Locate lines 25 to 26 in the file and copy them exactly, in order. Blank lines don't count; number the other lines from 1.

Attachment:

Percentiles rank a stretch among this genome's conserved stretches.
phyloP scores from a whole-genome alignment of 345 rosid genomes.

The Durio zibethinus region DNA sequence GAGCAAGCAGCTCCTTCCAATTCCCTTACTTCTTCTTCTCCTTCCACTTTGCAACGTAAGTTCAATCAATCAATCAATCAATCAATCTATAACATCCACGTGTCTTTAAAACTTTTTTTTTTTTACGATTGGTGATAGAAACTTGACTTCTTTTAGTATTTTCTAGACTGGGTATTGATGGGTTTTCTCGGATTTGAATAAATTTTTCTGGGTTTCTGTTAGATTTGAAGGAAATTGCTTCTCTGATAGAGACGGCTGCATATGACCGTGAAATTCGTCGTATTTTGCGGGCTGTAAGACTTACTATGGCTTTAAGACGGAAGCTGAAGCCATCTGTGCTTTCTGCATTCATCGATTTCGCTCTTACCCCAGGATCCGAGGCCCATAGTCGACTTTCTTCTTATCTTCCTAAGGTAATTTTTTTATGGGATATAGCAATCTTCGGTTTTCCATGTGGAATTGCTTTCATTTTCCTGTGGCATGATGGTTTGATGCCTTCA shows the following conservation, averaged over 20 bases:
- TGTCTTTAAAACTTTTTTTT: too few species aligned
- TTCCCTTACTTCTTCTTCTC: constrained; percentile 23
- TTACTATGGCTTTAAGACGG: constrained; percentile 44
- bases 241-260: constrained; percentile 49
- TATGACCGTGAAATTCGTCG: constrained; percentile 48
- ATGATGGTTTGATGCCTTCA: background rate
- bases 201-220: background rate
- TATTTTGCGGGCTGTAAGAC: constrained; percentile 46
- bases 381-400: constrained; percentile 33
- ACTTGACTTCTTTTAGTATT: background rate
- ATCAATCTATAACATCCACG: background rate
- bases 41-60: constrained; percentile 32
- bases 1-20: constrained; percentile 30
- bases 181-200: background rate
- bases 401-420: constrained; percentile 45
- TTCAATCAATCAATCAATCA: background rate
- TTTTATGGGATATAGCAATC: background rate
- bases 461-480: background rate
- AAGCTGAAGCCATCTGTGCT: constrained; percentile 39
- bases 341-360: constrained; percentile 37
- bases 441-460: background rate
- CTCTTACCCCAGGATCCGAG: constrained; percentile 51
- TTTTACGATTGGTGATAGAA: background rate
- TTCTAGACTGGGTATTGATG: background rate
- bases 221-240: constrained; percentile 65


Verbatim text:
- CTCTTACCCCAGGATCCGAG: constrained; percentile 51
- TTTTACGATTGGTGATAGAA: background rate